Yesterday I felt good, today I feel broken.

To practice self-inquiry is to experience and move through discomfort.

Sarah Jane Coffey
Jul 7, 2016 · 2 min read
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Sometimes the work to a whole life feels limitless and broad. An ever-expanding field of opportunity ripe for exploration.

Sometimes the work feels raw and vulnerable. Petrifying, aggravating and overwhelming.

I’ve been cultivating a practice of self-examination for over eight years. I am committed to a life-long process.

But today — today I wish I could just graduate already.

A few weeks ago, the fruit of all my self-work was to bear witness to a dysfunctional pattern in myself and my family. The first taste was exhilarating, exciting. More to learn. Potential for change and growth. Fueled by the adrenaline of the moment of reveal I dove in — appointments with a therapist, sharing the revelation with close friends and colleagues, journaling, a commitment to do the work.

I plowed forth, progress. Motion. And it was good.

But the adrenaline has worn off. And I am starting to wrest. I am becoming impatient. My body feels tense. My mind feels wary. My eyes are flooded, but the dam has not broken.

So it’s time to relax. To give space. To hold the space for the surrender to come. To let reality and gravity settle. And to remember that to move through, I often must be still.

To be still is to Feel.

I‘m not particularly fond of feeling. I’ve concocted a litany of tactics to escape: alcohol, food, exercise, co-dependent relationships, exertion of false control. Each boomeranging around to shred me in their own right, with their own symptoms and maladies. Escape still my favorite hypothesis to test. But 35 years of iteration on the idea continues to yield the same result. It simply does not work. And not only does it simply not work, there is only one way out.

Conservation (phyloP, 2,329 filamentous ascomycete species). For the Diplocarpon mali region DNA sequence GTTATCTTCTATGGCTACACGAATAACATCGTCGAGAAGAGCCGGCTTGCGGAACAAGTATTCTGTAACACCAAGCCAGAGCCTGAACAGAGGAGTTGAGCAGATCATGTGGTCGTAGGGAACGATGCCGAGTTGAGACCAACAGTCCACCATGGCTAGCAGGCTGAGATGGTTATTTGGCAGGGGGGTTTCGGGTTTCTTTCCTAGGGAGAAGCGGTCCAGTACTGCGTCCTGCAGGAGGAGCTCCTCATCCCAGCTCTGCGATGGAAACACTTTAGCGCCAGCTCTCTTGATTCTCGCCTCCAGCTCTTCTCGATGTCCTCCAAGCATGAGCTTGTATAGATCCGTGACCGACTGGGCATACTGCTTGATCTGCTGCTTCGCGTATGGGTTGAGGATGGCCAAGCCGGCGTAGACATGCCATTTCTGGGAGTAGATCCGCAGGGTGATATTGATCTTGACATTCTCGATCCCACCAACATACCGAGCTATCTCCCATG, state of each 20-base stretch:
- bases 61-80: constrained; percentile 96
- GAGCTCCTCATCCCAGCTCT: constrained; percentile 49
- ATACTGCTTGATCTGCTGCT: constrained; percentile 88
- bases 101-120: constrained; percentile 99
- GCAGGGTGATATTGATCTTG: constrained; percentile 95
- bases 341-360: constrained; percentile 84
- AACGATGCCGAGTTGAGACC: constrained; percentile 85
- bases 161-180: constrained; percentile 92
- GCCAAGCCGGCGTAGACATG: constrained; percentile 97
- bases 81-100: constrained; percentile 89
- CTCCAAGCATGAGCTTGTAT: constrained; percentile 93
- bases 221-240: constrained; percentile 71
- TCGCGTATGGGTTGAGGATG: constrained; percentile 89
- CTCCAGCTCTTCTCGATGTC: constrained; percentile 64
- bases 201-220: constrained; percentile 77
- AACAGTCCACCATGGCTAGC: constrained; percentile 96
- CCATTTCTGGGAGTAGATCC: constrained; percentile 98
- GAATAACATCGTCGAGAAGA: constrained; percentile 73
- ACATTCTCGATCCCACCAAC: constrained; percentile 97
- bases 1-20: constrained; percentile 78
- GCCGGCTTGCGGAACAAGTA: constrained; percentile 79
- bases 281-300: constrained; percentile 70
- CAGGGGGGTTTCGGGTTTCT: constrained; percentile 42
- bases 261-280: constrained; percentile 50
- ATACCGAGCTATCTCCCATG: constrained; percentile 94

The only way out is through.

So I sit. I sit. I stay. I feel. And I don’t really care for this one bit. But the evidence of this approach is overwhelming and inarguable — in my life, contentment and serenity are directly related to my willingness to sit, to stay, to notice and feel my discomfort.

So today, I will be uncomfortable. My skin will feel itchy. My mouth will feel dry. Words will come slowly and my mind may feel cloudy.

I will notice that I want to escape. I will notice and notice again. But instead I will sit. I will stay. I will move through.

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Sarah Jane Coffey

Written by

Writer. Artist. Twin + 1 Mom. Sober. Did a solid stint in startups. I have no idea what I’m doing. She/her.

Mission.org

A network of business & tech podcasts designed to accelerate learning. Selected as “Best of 2018” by Apple. Mission.org

Sarah Jane Coffey

Written by

Writer. Artist. Twin + 1 Mom. Sober. Did a solid stint in startups. I have no idea what I’m doing. She/her.

Mission.org

A network of business & tech podcasts designed to accelerate learning. Selected as “Best of 2018” by Apple. Mission.org

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